The draft law was a topic at the second Structured Dialogue meeting in November 2011. At the meeting, RS representatives promised full cooperation with the HJPC. In the second session’s conclusion, the Commission expressed its expectation of full cooperation. The Commission also demanded the adjustment of the draft law to secure the independence of the judiciary and in “full coherence with the prerogatives and recommendations of the HJPC.” After the second Structured Dialogue ended, the RS justice ministry avoided any contact with the HJPC and sent the draft into parliamentary procedure without introducing important changes proposed by the HJPC. New EUSR/Head of Delegation Peter Sørensen’s letter to RS Justice Minister Džerard Selman of December 12, on the eve of the RSNA vote on the law, was similarly ignored. Justice Minister Selman’s reply, signed on the very day the vote was supposed to take place, claimed that a December 9 meeting with members of the HJPC arrived at “agreement on approximately 90% of the proposed solutions.” According to the HJPC this is not correct. Three changes to the draft were made after the meeting but the most important objections of the HJPC were not introduced in the draft law. Accordingly, in the final version of the RS Law on Courts, fewer than half of the 14 articles and chapters to which the HJPC objected were adjusted to its recommendations. The majority remained unchanged, including almost all those which undermine the HJPC’s legal role (and the Structured Dialogue’s conclusions).

It is the EU, including Head of Delegation Peter Sørensen, now on the receiving end of Banja Luka’s humiliation, taking the place of the long-suffering and constrained High Representative.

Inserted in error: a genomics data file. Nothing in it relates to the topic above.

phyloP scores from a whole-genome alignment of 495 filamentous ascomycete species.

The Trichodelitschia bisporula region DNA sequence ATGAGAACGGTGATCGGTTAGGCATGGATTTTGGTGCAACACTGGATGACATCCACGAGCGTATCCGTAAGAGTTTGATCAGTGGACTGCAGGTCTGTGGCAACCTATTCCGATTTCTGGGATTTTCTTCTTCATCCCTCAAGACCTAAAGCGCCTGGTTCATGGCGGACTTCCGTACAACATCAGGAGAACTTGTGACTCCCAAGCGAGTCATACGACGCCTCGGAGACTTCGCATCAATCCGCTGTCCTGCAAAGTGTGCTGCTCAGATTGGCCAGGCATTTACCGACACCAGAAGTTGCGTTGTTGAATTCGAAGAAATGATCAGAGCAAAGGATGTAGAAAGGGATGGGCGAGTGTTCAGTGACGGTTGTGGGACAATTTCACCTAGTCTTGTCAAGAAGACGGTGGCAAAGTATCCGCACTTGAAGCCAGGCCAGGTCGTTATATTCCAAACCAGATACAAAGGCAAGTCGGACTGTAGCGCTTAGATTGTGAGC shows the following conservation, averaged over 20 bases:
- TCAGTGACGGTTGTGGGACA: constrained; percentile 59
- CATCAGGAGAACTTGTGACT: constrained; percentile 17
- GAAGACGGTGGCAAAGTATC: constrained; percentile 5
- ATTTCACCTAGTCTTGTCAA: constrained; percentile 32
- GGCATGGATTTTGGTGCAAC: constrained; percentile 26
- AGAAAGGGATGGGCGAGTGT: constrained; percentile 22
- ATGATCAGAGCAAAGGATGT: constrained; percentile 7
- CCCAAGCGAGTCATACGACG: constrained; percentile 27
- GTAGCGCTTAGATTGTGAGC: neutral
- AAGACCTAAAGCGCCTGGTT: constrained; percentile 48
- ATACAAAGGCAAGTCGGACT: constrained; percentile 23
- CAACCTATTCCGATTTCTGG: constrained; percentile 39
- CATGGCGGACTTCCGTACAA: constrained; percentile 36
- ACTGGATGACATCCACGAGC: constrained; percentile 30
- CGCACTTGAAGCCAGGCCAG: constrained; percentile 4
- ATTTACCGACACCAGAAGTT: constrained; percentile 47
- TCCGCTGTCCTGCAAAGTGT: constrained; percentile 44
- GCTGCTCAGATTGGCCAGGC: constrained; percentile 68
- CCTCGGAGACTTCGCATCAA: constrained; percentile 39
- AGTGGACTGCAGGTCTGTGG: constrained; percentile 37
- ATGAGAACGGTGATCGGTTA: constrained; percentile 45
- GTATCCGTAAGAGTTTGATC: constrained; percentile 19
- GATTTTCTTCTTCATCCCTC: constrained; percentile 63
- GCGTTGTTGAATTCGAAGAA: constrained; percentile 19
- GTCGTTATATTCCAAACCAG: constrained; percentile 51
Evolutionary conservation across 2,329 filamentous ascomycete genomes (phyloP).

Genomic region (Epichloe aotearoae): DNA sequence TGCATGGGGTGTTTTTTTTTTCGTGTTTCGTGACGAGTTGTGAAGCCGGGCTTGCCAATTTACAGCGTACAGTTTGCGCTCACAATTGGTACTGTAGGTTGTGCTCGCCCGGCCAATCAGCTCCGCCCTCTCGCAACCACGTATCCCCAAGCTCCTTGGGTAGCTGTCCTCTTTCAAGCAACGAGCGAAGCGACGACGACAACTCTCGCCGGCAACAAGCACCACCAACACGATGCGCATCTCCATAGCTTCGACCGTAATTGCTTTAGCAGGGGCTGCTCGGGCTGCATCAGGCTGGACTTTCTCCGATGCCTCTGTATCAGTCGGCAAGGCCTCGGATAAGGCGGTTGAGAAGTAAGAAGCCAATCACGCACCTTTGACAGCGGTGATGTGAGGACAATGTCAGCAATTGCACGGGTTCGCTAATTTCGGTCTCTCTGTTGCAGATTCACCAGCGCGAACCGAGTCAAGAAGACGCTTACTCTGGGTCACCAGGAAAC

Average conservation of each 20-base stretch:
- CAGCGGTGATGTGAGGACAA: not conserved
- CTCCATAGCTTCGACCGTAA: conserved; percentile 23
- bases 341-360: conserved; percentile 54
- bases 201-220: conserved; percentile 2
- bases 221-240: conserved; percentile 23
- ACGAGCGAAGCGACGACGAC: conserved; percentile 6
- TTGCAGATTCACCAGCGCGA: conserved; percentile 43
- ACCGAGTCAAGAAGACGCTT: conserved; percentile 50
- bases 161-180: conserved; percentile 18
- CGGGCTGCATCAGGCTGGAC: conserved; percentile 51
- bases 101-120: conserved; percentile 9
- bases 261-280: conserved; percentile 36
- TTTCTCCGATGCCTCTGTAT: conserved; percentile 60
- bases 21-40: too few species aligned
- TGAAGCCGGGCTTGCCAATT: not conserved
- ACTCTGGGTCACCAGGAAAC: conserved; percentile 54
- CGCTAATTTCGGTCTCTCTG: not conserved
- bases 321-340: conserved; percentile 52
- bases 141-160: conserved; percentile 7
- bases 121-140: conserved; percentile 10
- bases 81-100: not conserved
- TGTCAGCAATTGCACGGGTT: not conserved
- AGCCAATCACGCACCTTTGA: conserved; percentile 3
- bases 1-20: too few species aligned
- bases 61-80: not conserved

Your Ball, EU

Now the ball is squarely in the EU’s – and particularly the Commission’s – court. It is now time for the EU to show in practice what it has long claimed – that it has a functioning strategy forBosnia. Doing so would mean the EEAS, EC, and EU members standing firmly behind EUSR/Head of Delegation Peter Sørensen, insisting that the RS Law be changed to fully comply with the HJPC’s recommendations. Compromise in the face of RS brinkmanship and intransigence, followed by declarations of “progress,” may once again appear tempting, especially in light of the (yet-to-materialize) new Council of Ministers. The EU sets great store in “maintaining momentum.” But the cost of such a Potemkin victory would be high indeed.

The EU has no choice but to support Sørensen. It is not merely the constitutional order of BiH and independence of its judicial institutions at stake. Retreat would torpedo the Structured Dialogue and sink Baroness Ashton’s personal credibility.

Furthermore, allowing the RS Law to stand as-is would gut EUSR/Head of Delegation Peter Sørensen’s authority in the early days of his mandate. When the European Council decided on March 21, 2011 to establish a single EU representative inBosnia and Herzegovina, it not only provided this “reinforced” EUSR with a “set of instruments to maximize the incentives provided by the EU.” The Council also established as a final resort the so-called “restrictive measures ” – the EU’s “stick” to be employed in the event that the “carrot” of EU integration does not work. These measures “should be imposed against certain natural and legal persons whose activities undermine the sovereignty, territorial integrity, constitutional order…ofBosnia and Herzegovina.”

It’s the EU’s turn now.

Bodo Weber is a policy analyst and Senior Associate of the Democratization Policy Council, a global initiative for accountability in democracy promotion. He lives in Berlin.